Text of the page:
Rome gave Philip an ultimatum that he must cease in his campaigns against Rome's new Greek allies. Doubting Rome's strength (not an unfounded belief given Rome's performance in the First Macedonian War) Philip ignored the request, which surprised the Romans. Believing their honor and reputation on the line, Rome escalated the conflict by sending an army of Romans and Greek allies to force the issue, beginning the Second Macedonian War.[16] Surprisingly (given his recent successes against the Greeks and earlier successes against Rome), Philip's army buckled under the pressure from the Roman-Greek army. Roman troops led by then consul Titus Quinctius Flamininus reached the plain of Thessaly by 198 BC.[17] In 197 BC the Romans decisively defeated Philip at the Battle of Cynoscephalae, and he sued for peace.[18] In the resulting Treaty of Tempea, Philip V was forbidden from interfering with affairs outside his borders, and was required to relinquish his recent Greek conquests. At the Olympiad in 196 BC Rome proclaimed the "Freedom of the Greeks", which constituted Rome's (arguably misguided) new policy towards Greece. This was that Greece was now stable and Rome could completely remove itself from Greek affairs without risking more instability.[19] It seemed that Rome had no further interest in the region, as they withdrew all military forces without even attempting to consolidate any gains, and subsequently returned to their prior apathy even when their Greek allies ignored later Roman requests.[19]




Seleucid War (192 to 188 BC)

With Egypt and Macedonia now weakened, the Seleucid Empire became increasingly aggressive and successful in its attempts to conquer the entire Greek world.[20] When Rome pulled out of Greece at the end of the Second Macedonian War, they (and their allies) thought they had left behind a stable peace. However, by weakening the last remaining check on Seleucid expansion, they left behind the opposite. Now not only did Rome's allies against Philip seek a Roman alliance against the Seleucids, but Philip himself even sought an alliance with Rome.[21] The situation was made worse by the fact that Hannibal was now a chief military advisor to the Seleucid emperor, and the two were believed to be planning for an outright conquest not just of Greece, but of Rome also.[22] The Seleucids were much stronger than the Macedonians had ever been, given that they controlled much of the former Persian Empire, and by this point had almost entirely reassembled Alexander the Great's former empire.[22] Fearing the worst, the Romans began a major mobilization, all but pulling out of recently pacified Spain and Gaul.[22] They even established a major garrison in Sicily in case the Seleucids ever got to Italy.[22] This fear was shared by Rome's Greek allies, who had largely ignored Rome in the years after the Second Macedonian War, but now followed Rome again for the first time since that war.[22] A major Roman-Greek force was mobilized under the command of the great hero of the Second Punic War, Scipio Africanus, and set out for Greece, beginning the Roman-Syrian War. After initial fighting that revealed serious Seleucid weaknesses, the Seleucids tried to turn the Roman strength against them at the Battle of Thermopylae (as they believed the 300 Spartans had done centuries earlier to the mighty Persian Empire).[21] Like the Spartans, the Seleucids lost the battle, and were forced to evacuate Greece.[21] The Romans pursued the Seleucids by crossing the Hellespont, which marked the first time a Roman army had ever entered Asia.[21] The decisive engagement was fought at the Battle of Magnesia, resulting in a complete Roman victory.[21][23] The Seleucids sued for peace, and Rome forced them to give up their recent Greek conquests. Though they still controlled a great deal of territory, this defeat marked the beginning of the end of their empire, as they were to begin facing increasingly aggressive subjects in the east (the Parthians) and the west (the Greeks), as well as Judea in the South. Their empire disintegrated into a rump over the course of the next century, when it was eclipsed by Pontus. Following Magnesia, Rome pulled out of Greece again, assuming (or hoping) that the lack of a major Greek power would ensure a stable peace, though it did the opposite.[24]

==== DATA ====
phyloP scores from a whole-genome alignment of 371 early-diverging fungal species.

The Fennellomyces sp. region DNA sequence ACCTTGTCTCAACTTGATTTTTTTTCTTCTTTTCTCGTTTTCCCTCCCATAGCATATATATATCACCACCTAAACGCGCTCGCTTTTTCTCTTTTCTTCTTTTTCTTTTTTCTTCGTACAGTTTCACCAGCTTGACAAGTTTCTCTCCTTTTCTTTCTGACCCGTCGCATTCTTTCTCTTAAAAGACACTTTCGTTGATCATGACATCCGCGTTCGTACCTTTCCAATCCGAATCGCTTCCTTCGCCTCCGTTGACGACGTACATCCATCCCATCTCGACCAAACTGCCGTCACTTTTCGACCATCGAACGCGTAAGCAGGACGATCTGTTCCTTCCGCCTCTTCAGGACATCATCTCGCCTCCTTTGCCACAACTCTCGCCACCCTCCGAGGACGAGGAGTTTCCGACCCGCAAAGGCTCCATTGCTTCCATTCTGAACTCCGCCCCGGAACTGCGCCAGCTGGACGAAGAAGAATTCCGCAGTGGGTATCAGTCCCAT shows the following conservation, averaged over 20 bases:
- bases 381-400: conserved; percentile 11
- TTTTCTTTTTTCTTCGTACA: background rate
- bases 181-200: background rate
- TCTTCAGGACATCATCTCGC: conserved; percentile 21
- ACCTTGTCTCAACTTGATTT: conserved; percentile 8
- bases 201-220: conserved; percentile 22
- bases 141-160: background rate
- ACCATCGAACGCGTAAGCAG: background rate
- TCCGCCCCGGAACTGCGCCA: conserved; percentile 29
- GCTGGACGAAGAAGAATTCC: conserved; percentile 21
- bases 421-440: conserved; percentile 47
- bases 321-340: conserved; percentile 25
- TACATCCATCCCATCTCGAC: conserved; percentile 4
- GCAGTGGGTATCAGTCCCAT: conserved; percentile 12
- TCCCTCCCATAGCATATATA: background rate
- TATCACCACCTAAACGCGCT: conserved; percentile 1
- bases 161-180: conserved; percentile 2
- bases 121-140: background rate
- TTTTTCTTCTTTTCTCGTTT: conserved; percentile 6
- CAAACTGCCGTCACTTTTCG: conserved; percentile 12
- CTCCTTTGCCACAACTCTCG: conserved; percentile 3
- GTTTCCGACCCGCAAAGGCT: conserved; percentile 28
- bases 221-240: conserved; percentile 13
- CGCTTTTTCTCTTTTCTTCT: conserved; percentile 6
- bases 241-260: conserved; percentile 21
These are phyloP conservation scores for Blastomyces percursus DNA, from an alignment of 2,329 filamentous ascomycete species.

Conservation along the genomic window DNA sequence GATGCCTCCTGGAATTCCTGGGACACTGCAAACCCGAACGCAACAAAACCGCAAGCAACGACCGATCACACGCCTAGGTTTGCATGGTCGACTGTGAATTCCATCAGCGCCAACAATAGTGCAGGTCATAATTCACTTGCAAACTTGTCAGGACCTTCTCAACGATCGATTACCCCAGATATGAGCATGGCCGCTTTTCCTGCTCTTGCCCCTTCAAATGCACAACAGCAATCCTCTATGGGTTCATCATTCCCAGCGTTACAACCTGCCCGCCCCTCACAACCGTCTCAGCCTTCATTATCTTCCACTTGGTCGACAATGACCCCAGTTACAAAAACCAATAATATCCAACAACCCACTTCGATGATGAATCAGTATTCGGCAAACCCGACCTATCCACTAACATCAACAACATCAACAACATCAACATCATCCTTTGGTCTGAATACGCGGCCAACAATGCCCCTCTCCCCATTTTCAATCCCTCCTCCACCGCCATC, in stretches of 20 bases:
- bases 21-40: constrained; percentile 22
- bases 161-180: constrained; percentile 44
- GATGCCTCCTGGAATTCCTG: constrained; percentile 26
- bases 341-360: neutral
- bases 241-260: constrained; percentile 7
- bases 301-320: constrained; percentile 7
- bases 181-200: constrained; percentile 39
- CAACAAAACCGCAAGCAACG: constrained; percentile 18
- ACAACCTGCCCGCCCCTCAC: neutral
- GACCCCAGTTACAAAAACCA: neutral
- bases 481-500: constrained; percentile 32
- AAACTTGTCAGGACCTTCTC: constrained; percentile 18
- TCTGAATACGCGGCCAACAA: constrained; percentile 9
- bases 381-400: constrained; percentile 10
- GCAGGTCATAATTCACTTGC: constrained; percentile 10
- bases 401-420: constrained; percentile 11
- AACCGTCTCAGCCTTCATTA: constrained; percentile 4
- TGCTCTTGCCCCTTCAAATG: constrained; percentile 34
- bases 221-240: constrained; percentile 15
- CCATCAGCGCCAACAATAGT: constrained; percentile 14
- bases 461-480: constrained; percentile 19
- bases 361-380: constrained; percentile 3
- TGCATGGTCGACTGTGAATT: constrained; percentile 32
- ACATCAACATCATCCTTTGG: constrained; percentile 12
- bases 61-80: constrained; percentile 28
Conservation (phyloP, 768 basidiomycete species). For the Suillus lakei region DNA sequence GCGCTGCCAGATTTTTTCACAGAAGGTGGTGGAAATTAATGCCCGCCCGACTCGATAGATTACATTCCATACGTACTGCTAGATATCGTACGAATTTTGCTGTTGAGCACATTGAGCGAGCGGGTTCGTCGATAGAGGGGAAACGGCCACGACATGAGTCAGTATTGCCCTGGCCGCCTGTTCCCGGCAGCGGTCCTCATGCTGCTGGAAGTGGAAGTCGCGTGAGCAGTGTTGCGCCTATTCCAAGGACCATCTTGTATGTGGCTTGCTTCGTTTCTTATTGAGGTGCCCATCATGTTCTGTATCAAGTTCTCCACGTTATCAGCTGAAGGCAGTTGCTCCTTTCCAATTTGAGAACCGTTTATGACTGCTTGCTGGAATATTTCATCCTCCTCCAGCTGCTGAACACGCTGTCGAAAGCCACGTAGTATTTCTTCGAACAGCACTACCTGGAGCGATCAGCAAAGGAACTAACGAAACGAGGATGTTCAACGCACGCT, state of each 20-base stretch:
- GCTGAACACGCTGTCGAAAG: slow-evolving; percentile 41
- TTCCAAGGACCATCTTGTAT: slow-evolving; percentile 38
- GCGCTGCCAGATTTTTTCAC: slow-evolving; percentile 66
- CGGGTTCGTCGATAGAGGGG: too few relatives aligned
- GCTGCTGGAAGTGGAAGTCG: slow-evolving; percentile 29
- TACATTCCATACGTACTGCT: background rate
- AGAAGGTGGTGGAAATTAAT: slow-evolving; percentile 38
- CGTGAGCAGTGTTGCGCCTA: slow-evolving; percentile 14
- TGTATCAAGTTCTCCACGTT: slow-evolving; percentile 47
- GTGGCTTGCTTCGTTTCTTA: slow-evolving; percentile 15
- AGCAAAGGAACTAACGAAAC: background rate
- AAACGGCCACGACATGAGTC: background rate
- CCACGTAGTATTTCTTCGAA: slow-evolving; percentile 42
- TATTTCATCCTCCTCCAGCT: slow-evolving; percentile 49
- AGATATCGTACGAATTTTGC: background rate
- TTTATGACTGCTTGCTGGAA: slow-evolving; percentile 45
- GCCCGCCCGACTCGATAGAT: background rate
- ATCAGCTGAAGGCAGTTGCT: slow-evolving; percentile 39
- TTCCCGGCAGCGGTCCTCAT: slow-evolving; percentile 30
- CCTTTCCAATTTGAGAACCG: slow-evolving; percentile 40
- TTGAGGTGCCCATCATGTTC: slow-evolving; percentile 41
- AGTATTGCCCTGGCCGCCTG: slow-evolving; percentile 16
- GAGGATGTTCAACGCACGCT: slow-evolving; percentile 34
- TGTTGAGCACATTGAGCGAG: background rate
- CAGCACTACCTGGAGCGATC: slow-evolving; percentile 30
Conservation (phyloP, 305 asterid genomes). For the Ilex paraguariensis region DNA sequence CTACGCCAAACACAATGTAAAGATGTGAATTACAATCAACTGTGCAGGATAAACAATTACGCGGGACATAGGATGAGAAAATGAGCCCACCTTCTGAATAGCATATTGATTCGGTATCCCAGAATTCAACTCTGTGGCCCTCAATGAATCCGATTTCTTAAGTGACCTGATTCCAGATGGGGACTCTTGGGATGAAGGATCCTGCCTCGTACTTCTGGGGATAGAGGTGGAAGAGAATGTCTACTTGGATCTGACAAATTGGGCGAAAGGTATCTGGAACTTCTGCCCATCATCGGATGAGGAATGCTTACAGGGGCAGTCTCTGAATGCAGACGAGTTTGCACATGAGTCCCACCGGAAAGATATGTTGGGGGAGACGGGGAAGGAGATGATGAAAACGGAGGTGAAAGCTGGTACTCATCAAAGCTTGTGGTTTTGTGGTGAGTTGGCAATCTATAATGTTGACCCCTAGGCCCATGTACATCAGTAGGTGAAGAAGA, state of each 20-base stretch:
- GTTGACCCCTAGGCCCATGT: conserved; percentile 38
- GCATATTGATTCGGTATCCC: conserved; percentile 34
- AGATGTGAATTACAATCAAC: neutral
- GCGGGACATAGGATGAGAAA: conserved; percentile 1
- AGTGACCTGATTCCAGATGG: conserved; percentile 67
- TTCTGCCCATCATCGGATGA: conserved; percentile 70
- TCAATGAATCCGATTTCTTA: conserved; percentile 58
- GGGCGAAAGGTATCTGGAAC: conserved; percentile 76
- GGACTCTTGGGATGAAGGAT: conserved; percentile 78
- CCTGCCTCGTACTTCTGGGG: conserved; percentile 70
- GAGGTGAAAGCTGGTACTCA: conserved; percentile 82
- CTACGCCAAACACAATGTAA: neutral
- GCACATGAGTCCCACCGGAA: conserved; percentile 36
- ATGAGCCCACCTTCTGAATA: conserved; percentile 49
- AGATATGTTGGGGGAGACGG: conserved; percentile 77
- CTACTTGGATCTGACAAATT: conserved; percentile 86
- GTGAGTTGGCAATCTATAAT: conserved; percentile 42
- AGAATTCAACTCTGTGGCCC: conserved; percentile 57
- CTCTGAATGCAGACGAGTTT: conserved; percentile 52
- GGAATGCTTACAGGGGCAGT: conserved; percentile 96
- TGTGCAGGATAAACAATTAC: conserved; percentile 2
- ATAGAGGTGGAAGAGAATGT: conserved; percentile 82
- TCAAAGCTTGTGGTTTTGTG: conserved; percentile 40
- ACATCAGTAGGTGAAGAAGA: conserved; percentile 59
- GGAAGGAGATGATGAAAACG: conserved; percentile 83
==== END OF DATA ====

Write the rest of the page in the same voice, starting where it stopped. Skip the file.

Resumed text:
unquote

These two campaigns were show-cased in an old SPI board-game (The Conquerors). The Seleucid war is a lot of fun because it has cameo appearences by some of your favorite characters from the 2nd Punic War.

The 3rd Punic War would round out the saga and make a good introductory scenario (as would the Third Macedonia War).

Return to “Alea Jacta Est”

Who is online

Users browsing this forum: No registered users and 3 guests